The Chi Behaviour Change Campaign

Chi logo

Traditional campaigns have used the plight of the rhino to motivate people to stop buying rhino horn however research has shown that many of the users of rhino horn do not have any affinity for wildlife and so these campaigns will have limited impact. Users also don't feel responsible for rhinos being killed as they are not the ones who are pulling the trigger.

Evidence has also shown that to change a behaviour, campaigns that criticise an individual or group (especially from people outside of that culture) are less effective and often turn people off. Changing behaviour is costly and someone has to want to do it. Positive messaging has a far greater impact on changing a person's behaviour and reaching the target audience. This is why the "Chi" campaign uses positive messages targeting the motivations why people use rhino horn.

Successful Vietnamese Men Rely on Strength of Will  

A revolutionary campaign was launched on World Rhino Day- 22ndSeptember 2014. The Chi campaign promotes the idea that success, masculinity and good luck, flow from an individual’s internal strength of character and refutes the view that these traits come from a piece of horn. “The most charismatic and successful men create their own good fortune,” is the essence of the campaign.The campaign uses positive messaging which is a far more powerful method of changing behaviour.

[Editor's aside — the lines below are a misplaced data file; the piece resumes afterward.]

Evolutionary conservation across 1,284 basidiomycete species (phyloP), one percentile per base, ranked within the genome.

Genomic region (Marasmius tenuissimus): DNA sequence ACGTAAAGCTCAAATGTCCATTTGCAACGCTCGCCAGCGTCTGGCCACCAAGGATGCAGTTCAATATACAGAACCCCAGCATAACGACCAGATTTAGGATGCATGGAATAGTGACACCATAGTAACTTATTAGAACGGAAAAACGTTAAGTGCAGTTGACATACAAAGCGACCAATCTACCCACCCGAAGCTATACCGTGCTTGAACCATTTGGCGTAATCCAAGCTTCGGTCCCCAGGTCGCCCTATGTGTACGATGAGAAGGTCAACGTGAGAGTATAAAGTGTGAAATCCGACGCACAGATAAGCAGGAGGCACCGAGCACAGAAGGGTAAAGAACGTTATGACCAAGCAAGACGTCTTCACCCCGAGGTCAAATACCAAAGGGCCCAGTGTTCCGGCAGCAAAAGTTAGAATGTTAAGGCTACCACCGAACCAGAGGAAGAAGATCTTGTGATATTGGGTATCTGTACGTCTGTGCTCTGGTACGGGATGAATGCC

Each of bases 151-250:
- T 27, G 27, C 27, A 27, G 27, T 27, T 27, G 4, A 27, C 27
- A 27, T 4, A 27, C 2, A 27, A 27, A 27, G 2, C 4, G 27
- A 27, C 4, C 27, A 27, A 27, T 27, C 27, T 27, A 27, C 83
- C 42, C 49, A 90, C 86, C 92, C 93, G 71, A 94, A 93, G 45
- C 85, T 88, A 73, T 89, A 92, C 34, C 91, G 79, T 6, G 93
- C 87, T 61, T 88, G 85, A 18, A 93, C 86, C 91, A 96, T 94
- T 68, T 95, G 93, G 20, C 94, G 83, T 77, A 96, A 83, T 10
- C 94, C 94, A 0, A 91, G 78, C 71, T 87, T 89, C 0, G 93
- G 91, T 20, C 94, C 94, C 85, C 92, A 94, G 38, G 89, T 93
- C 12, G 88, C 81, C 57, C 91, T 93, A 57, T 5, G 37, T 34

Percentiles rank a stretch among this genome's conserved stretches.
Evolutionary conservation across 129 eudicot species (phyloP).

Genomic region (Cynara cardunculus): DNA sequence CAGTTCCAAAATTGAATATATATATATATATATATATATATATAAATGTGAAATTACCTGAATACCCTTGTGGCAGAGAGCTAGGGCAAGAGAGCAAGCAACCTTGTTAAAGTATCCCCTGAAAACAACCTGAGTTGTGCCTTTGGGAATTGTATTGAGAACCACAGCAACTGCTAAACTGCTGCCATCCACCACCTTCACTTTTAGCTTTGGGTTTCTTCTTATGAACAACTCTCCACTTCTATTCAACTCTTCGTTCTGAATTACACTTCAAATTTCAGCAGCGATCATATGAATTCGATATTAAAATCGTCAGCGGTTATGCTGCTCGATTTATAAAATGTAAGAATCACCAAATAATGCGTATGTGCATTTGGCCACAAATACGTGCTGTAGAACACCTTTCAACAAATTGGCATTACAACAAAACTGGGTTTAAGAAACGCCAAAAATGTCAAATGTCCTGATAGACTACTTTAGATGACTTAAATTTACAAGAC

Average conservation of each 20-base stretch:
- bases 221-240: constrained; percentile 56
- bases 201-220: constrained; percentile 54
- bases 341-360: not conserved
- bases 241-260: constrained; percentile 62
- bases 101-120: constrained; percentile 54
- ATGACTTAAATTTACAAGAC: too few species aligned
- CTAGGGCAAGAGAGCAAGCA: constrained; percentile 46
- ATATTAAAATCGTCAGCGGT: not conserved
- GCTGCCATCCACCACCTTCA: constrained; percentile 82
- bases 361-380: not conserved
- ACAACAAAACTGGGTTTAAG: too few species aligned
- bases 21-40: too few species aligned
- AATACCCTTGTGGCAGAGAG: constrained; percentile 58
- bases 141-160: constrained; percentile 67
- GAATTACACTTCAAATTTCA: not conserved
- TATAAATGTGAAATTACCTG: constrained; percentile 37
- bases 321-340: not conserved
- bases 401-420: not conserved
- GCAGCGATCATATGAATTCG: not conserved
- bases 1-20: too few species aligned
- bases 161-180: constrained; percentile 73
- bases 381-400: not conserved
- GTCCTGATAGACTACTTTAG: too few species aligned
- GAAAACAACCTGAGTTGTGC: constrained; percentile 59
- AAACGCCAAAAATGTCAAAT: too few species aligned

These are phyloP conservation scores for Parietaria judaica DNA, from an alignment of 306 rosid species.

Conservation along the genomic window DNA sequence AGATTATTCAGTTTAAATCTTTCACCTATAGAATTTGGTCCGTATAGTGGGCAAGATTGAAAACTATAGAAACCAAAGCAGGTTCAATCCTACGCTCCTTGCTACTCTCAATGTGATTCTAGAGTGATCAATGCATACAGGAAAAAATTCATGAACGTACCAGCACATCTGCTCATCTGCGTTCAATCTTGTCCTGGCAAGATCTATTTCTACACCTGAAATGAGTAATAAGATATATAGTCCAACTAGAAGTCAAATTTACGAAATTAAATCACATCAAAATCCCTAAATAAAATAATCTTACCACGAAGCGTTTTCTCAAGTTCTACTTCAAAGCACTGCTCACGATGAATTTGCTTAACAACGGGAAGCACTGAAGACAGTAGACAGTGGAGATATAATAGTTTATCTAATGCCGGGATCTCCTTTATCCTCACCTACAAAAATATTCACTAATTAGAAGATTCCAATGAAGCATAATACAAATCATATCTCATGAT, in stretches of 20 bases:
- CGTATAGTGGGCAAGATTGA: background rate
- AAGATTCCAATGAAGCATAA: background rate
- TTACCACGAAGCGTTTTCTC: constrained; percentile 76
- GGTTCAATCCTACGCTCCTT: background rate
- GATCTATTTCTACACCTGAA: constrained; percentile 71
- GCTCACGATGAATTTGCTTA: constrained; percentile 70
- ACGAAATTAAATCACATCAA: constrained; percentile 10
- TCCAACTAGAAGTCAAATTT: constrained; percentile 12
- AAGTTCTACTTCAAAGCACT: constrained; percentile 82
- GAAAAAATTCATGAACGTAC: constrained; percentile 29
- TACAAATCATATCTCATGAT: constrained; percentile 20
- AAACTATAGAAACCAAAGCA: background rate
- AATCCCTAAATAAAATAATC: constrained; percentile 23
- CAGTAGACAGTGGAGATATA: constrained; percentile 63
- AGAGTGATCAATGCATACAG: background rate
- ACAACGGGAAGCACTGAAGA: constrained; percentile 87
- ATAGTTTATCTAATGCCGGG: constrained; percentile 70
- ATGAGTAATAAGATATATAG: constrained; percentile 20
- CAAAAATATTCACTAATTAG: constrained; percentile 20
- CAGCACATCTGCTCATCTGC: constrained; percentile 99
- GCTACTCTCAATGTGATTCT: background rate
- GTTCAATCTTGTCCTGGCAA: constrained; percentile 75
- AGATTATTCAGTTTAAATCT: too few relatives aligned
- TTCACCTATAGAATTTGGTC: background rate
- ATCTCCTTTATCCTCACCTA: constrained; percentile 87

“Using local insights, values and creative approaches, the Chi campaign celebrates the significance of the Chi concept within Vietnamese culture, and promotes the reality that dynamic and impressive individuals do not need a piece of horn to prove their prosperity, luck or strength,” says Josselyn Neukom, Country Director of PSI.

Consumer research in 2013 discovered that rhino horn was being purchased for its ‘emotional value’ rather than purely for its medicinal value and that the main users were wealthy business men between 35-50 living in Hanoi and Ho Chi Minh City. This campaign aims to tackle these emotional motivators rather than the more traditional focus of campaigns which tend to focus on raising sympathy for the plight of rhinos themselves.  

The campaign was developed by Traffic and PSI (a social marketing organisation) with support from IWT and SRI and is being rolled out across media agencies and being placed in prominent places such as outdoor billboards, in-store and digital signage, interpersonal activation teams, business networking events, mobile messaging, and testimonials through popular newspapers and magazines.    

Below are images from the campaign

Please note that the images will be in Vietnamese when being used in the campaign.